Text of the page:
Date of Graduation

12-2013

Document Type

Thesis

Degree Name

Master of Science in Space & Planetary Sciences (MS)

Degree Level

Graduate

Department

Graduate School

Advisor

Vincent F. Chevrier

Committee Member

John C. Dixon

Second Committee Member

Larry Roe

Third Committee Member

Phillip D. Hays

Abstract

This study looks at two iron-rich phyllosilicates, which may be present on Mars. The minerals, greenalite and hisingerite, are rich in iron-II and iron-III, respectively. Small samples (~0.40 grams) of each mineral were crushed and heated in a Lindberg Tube Oven for approximately twenty-four hours at temperatures selected to mimic lava flows and impact events. Following heating, each sample was placed in a Fourier Transform Infrared (FT-IR) spectrometer to collect the near- and mid-infrared spectra. The spectra allowed for these terrestrial analogs to be analyzed with regards to how their structure breaks down with increasing temperature. The samples' colors were also recorded and show varying degrees of oxidation following heating, which is expected in the oxygen-rich ambient atmosphere they were heated under. It is apparent from the spectra that for greenalite, heating at 765°C and higher breaks the mineral down into hematite and a high-temperature silica, such as cristobalite. Hisingerite exhibits the same behavior, but its basic spectra structure is retained in the 710°C sample. The near-infrared spectra were compared with spectra from different locations on Mars, collected by both Mars Express and the Mars Reconnaissance Orbiter. The spectra were also compared with each other to allow for analysis of how the iron-III polymorph of a mineral reacts differently from its iron-II counterpart. The multiple facets of the study aim to help understand the current state, history, and evolution of Mars, specifically if clay formation occurred deep in Mars' past or as the result of impact-induced hydrothermal activity more recently in its history.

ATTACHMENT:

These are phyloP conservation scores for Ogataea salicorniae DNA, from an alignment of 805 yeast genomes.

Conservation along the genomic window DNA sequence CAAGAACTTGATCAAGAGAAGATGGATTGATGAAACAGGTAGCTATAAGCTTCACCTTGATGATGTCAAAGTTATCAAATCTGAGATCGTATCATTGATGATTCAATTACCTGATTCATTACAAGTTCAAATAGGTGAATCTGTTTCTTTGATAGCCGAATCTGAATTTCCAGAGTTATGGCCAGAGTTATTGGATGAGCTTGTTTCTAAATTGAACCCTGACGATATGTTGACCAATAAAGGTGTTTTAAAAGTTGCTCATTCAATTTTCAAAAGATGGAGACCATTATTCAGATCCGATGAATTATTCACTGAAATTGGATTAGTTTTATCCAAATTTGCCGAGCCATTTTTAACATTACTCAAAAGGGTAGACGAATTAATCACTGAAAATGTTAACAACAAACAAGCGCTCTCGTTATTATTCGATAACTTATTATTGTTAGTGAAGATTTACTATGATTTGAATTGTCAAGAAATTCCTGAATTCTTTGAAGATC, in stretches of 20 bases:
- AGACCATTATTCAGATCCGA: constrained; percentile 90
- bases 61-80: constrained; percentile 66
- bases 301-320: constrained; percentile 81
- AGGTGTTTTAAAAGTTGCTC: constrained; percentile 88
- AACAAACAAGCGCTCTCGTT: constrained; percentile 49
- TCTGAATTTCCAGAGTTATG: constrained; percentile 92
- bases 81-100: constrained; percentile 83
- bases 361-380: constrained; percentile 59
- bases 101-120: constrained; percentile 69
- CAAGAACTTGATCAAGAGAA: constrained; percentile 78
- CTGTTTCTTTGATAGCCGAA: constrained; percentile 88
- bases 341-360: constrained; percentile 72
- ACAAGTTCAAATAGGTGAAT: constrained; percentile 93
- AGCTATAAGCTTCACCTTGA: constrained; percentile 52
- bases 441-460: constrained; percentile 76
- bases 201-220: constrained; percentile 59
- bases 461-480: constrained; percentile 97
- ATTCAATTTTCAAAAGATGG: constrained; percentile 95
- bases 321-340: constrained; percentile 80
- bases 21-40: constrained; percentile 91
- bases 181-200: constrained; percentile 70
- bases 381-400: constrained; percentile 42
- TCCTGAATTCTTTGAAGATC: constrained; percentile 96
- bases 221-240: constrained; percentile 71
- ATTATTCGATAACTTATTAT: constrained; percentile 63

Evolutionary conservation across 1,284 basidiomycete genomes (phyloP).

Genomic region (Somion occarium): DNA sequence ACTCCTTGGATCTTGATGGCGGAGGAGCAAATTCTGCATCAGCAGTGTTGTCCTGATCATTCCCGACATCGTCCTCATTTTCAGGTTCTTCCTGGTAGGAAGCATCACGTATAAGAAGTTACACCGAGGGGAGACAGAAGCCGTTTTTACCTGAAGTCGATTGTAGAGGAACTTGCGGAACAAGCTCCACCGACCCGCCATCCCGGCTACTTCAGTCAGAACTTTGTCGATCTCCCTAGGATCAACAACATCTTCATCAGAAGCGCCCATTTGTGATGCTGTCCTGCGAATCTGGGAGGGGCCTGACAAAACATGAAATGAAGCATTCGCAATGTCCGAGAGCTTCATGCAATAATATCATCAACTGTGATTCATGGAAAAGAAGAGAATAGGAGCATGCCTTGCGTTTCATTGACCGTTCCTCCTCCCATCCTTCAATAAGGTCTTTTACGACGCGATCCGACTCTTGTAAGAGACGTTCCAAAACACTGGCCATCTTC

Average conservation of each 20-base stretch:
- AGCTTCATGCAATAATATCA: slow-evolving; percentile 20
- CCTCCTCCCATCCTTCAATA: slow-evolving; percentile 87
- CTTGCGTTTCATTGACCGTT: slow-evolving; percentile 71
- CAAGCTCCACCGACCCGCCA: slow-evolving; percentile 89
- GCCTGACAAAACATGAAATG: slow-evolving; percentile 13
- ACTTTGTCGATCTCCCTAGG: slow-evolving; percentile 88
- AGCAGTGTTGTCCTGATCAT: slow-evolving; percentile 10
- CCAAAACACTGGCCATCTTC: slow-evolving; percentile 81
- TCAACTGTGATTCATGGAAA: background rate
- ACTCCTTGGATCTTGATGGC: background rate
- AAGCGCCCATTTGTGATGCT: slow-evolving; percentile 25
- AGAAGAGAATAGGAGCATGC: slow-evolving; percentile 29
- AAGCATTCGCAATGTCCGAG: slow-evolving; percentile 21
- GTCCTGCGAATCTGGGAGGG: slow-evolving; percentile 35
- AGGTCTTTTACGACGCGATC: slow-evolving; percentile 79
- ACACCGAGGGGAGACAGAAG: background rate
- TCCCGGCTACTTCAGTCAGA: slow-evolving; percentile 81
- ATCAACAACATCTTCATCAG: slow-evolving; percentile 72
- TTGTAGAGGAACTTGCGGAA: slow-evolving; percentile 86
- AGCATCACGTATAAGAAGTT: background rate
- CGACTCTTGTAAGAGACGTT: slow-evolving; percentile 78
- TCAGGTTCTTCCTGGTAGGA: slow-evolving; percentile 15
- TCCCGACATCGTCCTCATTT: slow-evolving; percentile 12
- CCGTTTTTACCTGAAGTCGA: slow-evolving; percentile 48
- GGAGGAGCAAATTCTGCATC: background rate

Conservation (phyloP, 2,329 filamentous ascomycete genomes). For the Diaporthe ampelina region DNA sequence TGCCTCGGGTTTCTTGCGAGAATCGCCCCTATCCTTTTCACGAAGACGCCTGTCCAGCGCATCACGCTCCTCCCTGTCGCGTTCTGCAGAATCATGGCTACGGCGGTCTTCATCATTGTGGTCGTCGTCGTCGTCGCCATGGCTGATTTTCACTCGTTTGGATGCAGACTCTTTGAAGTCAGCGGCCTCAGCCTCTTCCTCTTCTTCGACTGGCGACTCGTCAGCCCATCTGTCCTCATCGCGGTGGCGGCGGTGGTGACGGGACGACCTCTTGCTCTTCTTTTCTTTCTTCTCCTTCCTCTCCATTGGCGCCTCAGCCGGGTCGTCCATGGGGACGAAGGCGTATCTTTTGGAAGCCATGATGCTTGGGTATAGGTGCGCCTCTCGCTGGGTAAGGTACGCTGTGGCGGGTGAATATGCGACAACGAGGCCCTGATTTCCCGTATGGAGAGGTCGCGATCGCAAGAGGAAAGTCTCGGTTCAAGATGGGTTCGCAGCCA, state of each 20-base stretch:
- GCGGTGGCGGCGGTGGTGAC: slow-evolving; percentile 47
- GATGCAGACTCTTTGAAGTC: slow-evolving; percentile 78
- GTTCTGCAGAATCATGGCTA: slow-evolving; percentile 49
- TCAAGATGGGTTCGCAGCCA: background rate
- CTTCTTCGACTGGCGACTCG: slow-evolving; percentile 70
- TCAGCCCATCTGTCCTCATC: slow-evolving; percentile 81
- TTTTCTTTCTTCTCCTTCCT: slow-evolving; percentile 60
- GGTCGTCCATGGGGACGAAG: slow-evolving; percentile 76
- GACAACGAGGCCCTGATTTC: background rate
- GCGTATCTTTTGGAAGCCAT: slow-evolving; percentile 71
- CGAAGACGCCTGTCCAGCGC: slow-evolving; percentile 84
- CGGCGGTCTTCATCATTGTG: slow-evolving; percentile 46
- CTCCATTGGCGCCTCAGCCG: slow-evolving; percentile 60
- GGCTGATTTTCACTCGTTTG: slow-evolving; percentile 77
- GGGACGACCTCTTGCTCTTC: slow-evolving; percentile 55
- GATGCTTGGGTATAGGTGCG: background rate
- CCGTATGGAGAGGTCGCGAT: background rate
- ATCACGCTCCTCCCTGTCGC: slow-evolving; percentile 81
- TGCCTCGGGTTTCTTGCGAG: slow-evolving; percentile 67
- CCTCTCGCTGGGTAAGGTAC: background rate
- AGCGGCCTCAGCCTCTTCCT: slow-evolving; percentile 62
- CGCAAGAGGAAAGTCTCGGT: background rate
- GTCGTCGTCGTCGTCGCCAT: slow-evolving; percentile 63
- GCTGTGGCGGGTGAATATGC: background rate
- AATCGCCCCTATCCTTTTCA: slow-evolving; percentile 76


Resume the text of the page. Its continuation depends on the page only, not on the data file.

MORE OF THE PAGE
Share

COinS